As awful as it was to lose my parents, and to watch my dad struggle to try to recover, the people around me renewed my faith in love and human beings. So many of them – friends, co-workers, strangers, professionals – went out of their way to be kind and do whatever they could to help.
A year after the crash, a dear family friend, folksinger Mark Dvorak and friends of his, the band Thursday’s Child, agreed to perform at a concert I organized to raise funds for the Alliance Against Intoxicated Motorists (AAIM). The night was special in so many ways, including the wonderful songs, the many people who attended, St. Barbara’s Church, which donated its space, and the fact that my mom and dad had supported Mark’s musical career early on, something he always remembered and was able to talk about during the show.
The night of the concert was bitter cold and snowy, yet we had over 100 people there from all parts of the Chicago area. A man named Ryan who had witnessed the crash attended. I had seen his name on the police report but didn’t know until later that he was the one who identified the vehicle that hit my parents. He stopped that night to tell me that he’d seen my parents crossing the street just before the crash. They were arm in arm and he said they were smiling. He felt that they looked happy. He left shortly after that, and my sense is he attended and donated the suggested amount mainly so he could tell me that. It meant so much to me to know that my parents looked happy in those last moments. And that someone cared enough to seek me out and tell me.
After my dad’s death the Chicago Tribune ran an article about the volunteer work my parents did. A woman I didn’t know sent a note saying that she’d read the article and it inspired her to increase her own volunteer work. She wrote that she had not known my parents personally, but she was sure from what she read that they were wonderful people and that they had made a difference in the world. I’m tearing up as I write this. It was so kind of her to send the note, and it came at a time when I so needed to find something positive to hang onto.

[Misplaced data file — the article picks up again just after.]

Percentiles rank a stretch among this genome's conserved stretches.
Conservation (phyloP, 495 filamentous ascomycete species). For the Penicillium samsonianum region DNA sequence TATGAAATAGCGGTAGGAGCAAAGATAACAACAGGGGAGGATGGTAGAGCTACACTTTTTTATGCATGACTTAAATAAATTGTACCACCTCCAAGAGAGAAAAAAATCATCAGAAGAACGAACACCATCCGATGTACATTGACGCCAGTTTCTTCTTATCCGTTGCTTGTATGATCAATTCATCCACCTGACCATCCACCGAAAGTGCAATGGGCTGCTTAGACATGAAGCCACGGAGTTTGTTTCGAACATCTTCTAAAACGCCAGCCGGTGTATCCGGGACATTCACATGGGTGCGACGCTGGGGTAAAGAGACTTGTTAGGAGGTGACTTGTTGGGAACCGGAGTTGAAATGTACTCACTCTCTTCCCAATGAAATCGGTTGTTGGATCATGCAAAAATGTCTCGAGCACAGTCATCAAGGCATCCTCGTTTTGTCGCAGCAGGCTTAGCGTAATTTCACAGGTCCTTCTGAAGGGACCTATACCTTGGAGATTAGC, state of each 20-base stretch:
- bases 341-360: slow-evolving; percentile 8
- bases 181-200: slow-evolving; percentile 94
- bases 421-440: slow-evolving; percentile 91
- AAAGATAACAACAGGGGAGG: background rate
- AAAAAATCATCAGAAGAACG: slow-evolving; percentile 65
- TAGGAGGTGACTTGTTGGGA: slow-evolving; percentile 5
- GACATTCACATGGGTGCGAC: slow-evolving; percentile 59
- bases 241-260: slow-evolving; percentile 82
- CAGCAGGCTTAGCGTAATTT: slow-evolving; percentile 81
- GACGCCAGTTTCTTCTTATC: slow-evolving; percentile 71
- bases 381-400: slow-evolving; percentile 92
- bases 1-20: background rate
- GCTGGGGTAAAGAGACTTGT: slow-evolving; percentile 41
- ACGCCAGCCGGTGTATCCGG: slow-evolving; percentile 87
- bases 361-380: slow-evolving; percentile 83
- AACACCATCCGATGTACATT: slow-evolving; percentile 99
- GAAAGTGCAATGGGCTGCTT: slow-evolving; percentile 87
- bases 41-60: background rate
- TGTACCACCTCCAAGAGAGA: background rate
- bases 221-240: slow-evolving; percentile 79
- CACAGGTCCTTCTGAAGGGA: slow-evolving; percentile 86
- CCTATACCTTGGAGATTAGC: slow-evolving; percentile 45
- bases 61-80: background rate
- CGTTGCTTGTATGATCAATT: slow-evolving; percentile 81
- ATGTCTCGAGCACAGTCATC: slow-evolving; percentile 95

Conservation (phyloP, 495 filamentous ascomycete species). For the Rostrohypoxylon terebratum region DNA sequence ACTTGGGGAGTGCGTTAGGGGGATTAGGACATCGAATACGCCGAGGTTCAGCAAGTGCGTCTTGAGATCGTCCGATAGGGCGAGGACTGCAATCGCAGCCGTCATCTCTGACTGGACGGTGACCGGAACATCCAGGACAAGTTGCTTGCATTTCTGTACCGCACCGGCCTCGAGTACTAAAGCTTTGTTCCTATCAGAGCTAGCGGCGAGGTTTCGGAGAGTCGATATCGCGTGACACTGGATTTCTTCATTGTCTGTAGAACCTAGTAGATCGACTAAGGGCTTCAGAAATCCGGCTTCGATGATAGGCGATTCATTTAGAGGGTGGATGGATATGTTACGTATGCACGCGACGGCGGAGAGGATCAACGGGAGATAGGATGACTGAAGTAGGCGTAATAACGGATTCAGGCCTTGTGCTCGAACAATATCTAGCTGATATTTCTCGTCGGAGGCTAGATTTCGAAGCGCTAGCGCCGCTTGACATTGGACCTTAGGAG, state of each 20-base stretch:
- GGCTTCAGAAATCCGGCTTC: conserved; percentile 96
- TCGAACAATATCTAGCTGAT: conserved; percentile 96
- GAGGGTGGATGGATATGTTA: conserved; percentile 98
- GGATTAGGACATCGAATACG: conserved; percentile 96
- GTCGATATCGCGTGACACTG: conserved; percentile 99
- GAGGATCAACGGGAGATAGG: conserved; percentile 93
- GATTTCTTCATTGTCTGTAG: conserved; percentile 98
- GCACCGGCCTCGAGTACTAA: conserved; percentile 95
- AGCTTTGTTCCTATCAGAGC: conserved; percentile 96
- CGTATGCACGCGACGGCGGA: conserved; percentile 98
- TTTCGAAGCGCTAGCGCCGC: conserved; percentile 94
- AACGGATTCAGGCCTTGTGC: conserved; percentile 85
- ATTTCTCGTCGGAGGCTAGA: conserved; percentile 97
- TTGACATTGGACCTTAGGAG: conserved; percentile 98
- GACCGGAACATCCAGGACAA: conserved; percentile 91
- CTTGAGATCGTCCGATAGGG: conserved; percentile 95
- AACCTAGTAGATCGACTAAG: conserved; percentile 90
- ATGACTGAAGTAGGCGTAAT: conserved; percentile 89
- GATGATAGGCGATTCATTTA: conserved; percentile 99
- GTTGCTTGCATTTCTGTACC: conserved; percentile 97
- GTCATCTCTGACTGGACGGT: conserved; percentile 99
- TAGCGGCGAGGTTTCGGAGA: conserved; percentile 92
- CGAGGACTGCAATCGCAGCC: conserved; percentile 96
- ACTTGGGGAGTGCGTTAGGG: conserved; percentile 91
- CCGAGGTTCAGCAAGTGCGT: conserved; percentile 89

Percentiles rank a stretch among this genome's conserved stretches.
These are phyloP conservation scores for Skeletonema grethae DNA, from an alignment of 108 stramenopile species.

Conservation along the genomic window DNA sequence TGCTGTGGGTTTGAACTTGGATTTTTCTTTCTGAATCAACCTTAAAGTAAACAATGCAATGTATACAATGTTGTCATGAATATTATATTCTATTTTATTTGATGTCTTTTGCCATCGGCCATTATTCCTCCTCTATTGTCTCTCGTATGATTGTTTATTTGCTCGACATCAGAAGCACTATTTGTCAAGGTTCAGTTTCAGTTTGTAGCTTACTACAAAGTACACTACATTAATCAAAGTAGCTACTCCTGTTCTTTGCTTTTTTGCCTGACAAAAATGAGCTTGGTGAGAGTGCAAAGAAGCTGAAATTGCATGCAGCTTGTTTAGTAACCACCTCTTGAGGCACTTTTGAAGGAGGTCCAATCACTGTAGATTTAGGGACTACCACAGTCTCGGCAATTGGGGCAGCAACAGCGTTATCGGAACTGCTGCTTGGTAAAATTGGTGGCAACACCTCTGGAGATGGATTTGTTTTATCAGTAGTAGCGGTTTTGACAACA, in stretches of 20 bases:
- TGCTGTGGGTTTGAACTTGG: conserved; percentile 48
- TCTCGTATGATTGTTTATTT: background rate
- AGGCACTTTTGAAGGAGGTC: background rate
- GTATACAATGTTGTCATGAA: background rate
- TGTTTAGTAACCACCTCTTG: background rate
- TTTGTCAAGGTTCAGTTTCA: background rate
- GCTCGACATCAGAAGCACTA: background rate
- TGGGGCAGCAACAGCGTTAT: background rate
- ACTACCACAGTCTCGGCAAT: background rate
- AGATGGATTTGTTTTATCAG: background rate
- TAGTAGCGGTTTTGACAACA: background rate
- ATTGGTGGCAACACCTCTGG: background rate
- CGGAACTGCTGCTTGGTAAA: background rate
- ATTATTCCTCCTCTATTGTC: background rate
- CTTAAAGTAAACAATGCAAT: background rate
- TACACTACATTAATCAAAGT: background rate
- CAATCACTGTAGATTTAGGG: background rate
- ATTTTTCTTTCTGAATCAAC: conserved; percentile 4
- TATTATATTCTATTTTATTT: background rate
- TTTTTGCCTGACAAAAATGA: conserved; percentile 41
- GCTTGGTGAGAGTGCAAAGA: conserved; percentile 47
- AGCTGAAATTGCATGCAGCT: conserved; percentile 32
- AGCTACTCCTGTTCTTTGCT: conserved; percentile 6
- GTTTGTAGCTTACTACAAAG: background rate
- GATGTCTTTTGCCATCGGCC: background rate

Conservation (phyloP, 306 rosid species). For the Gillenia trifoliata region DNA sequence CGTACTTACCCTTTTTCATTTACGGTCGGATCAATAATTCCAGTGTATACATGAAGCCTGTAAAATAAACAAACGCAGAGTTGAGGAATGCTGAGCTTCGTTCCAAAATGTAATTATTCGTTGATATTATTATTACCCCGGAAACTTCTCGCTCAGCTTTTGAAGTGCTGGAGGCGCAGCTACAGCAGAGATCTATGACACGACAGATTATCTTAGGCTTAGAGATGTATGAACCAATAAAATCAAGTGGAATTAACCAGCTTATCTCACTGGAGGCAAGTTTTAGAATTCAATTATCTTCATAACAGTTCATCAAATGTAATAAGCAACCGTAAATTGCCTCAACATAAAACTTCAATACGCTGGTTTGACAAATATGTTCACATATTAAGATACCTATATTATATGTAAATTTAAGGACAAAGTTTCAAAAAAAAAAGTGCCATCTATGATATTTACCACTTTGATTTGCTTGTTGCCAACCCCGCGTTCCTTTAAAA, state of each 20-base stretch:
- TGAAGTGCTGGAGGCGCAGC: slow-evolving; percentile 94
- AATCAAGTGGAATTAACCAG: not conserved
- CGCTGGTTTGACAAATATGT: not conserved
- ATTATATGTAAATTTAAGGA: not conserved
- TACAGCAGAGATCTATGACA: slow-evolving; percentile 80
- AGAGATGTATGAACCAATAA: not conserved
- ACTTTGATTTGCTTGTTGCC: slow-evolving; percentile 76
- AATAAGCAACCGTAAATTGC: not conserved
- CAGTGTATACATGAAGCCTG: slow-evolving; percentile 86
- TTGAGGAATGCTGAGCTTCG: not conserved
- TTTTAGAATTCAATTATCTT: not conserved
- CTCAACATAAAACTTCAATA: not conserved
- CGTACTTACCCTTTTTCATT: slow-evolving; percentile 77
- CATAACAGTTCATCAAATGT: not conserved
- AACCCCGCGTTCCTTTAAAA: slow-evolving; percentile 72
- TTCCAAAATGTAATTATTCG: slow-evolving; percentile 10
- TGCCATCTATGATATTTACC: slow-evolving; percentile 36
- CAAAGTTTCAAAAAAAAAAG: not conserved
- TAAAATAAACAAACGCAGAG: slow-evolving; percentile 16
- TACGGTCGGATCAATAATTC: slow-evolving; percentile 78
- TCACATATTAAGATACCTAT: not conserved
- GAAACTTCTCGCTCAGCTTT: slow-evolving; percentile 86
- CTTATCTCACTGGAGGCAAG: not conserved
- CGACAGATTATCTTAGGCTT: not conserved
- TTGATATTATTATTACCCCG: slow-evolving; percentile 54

Things that friends did for which I’m forever grateful: Adela called people she knew and many she didn’t know to tell them about first my mom’s and then, six weeks later, my dad’s funeral arrangements. We have a large extended family on both sides and our family has many friends, and this was invaluable. She also, on a day’s notice, baked a casserole large enough to feed 10 for family members from out of town. Mindy drove me around to run errands that just seemed overwhelming to me when my dad was in the hospital and I hated to be away from his side. Andrea sent me a list of things she might be able to help with, and that in itself was a blessing, as it lessened the amount I had to think about. I ultimately asked her to help me take down my Christmas tree, which had still been up on January 22 when the crash happened, and I didn’t take down until late March. Steve not only loaned me his car almost every weekday to drive to the hospital after work, he then took a cab or got a ride to the hospital to drive me back home, knowing how tired and stressed I felt. These are only a few of the things friends did and offered to do, and it meant the world to me.
The world is full of amazing, kind, wonderful people.